handling other types of unexpected exceptions.
==========================================
=========================
Case 3:
  Line: 148, File: "org/apache/hadoop/hbase/HBaseConfiguration.java"

{noformat}
    try {
      if (Class.forName("org.apache.hadoop.conf.ConfServlet") != null) {
        isShowConf = true;
      }
    } catch (Exception e) {
    }
{noformat}

Similar to the previous case, the exception handling is too general. While ClassNotFound error
might be the normal case and ignored, Class.forName can also throw other exceptions (e.g.,
LinkageError) under some unexpected and rare error cases. If that happens, the error will
be lost. So maybe change it to below:

{noformat}
    try {
      if (Class.forName("org.apache.hadoop.conf.ConfServlet") != null) {
        isShowConf = true;
      }
    } catch (LinkageError e) {
      LOG.warn("..");
      // handle linkage error
    } catch (ExceptionInInitializerError e) {
      LOG.warn("..");
      // handle Initializer error
    } catch (ClassNotFoundException e) {
     LOG.debug("..");
     // ignore
    }
{noformat}
==========================================
=========================
Case 4:
  Line: 163, File: "org/apache/hadoop/hbase/client/Get.java"

{noformat}
  public Get setTimeStamp(long timestamp) {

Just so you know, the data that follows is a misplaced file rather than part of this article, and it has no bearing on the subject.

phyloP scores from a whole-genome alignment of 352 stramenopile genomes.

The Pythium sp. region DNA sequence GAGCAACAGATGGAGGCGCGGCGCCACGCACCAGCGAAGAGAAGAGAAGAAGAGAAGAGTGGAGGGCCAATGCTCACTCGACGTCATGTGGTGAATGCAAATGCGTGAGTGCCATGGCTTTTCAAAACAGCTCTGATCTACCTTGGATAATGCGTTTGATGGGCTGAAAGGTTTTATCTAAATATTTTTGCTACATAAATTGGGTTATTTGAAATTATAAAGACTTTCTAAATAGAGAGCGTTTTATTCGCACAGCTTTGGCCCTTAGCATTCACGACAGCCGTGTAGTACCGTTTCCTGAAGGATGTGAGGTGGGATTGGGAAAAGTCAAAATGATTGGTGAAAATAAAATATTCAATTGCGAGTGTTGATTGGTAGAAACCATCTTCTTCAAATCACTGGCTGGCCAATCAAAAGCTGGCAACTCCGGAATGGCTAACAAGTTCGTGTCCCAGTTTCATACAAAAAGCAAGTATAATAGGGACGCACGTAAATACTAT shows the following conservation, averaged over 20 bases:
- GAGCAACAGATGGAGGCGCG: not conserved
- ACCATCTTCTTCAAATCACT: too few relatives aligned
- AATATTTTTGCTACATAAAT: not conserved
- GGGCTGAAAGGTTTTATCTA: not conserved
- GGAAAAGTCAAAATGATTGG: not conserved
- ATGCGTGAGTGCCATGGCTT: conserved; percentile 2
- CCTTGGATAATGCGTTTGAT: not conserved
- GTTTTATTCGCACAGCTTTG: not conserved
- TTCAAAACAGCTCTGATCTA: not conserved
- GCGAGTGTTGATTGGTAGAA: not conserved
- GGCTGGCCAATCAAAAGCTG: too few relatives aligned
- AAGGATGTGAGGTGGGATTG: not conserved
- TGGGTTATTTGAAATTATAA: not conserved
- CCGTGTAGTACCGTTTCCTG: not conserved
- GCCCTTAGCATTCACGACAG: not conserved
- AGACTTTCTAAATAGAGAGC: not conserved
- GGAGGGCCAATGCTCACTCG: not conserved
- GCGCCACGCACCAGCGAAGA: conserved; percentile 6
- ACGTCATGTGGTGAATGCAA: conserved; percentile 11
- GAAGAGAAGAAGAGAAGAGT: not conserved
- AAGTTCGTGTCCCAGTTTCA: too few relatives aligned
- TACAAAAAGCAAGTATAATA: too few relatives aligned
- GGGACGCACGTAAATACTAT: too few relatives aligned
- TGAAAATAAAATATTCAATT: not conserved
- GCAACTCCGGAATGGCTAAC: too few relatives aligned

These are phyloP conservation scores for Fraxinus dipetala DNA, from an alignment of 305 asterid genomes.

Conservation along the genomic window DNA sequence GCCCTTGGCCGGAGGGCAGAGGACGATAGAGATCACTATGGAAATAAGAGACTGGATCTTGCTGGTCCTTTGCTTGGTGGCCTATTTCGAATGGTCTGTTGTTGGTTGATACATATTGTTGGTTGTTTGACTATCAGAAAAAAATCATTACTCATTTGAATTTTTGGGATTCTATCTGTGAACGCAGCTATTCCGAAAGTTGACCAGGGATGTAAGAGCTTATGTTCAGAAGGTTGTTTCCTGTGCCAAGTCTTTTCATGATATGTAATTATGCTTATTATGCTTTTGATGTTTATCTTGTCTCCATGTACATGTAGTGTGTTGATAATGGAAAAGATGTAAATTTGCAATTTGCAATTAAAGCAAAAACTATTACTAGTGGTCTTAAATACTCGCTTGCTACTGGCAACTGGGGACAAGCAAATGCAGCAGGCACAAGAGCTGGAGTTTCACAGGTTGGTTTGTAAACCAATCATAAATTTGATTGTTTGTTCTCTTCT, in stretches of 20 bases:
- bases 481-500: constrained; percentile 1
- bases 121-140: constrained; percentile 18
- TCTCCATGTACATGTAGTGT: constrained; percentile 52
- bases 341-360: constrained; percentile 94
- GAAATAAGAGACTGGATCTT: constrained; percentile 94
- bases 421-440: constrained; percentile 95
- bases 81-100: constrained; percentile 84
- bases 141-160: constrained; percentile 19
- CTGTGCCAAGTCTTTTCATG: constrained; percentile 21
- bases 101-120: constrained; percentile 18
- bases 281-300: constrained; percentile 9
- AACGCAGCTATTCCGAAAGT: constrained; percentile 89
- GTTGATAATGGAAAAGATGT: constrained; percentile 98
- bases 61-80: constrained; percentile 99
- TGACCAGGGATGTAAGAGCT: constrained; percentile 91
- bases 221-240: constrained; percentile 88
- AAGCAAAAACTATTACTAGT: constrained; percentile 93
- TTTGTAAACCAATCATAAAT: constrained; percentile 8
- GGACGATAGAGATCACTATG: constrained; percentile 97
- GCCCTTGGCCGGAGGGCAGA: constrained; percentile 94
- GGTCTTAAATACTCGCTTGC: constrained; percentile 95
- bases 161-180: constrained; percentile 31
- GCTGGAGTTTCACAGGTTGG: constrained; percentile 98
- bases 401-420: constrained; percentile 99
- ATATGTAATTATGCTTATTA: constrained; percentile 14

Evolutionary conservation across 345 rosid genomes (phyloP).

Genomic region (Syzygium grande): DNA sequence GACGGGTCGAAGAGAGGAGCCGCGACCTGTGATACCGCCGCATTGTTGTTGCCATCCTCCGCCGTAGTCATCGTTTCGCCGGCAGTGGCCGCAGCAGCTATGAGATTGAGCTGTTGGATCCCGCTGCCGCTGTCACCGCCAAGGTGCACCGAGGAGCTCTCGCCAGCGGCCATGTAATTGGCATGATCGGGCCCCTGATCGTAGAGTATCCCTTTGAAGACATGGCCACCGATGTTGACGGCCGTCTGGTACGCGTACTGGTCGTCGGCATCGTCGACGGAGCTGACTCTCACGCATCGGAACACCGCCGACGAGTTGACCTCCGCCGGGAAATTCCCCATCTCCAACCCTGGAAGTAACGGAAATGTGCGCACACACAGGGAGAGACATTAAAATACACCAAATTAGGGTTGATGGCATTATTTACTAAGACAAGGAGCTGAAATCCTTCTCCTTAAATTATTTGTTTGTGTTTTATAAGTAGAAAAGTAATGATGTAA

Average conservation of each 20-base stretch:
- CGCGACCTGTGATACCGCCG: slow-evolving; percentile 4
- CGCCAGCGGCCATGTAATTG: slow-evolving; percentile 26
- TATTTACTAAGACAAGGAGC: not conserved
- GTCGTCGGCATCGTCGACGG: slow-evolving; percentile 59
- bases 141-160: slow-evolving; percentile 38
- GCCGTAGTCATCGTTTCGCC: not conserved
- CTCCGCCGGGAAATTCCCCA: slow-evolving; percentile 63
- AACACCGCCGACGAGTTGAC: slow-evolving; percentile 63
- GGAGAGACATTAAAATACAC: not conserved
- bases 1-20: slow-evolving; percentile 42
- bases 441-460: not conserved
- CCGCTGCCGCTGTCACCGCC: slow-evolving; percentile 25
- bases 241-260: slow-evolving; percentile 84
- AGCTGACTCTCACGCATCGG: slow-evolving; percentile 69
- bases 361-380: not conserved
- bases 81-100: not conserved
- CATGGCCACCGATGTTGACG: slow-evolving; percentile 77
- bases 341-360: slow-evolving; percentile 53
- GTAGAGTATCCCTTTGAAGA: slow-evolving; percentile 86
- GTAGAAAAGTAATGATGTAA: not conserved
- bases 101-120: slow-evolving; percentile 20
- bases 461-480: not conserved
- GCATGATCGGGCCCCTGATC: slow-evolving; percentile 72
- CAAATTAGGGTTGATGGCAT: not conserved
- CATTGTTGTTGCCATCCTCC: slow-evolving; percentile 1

try {
      tr = new TimeRange(timestamp, timestamp+1);
    } catch(IOException e) {
      // Will never happen
    }
    return this;
  }
{noformat}

Even if the IOException never happens right now, is it possible to happen in the future due
to code change?
At least there should be a log message. The current behavior is dangerous since if the exception
ever happens
in any unexpected scenario, it will be silently swallowed.

Similar code pattern can be found at:
  Line: 300, File: "org/apache/hadoop/hbase/client/Scan.java"
==========================================

=========================
Case 5:
  Line: 207, File: "org/apache/hadoop/hbase/util/JVM.java"

{noformat}
   if (input != null){
        try {
          input.close();
        } catch (IOException ignored) {
        }
      }
{noformat}

Any exception encountered in close is completely ignored, not even logged.
In particular, the same exception scenario was handled differently in other methods in the
same file:
Line: 154, same file
{noformat}
       if (in != null){
         try {
           in.close();
         } catch (IOException e) {
           LOG.warn("Not able to close the InputStream", e);
         }
       }
{noformat}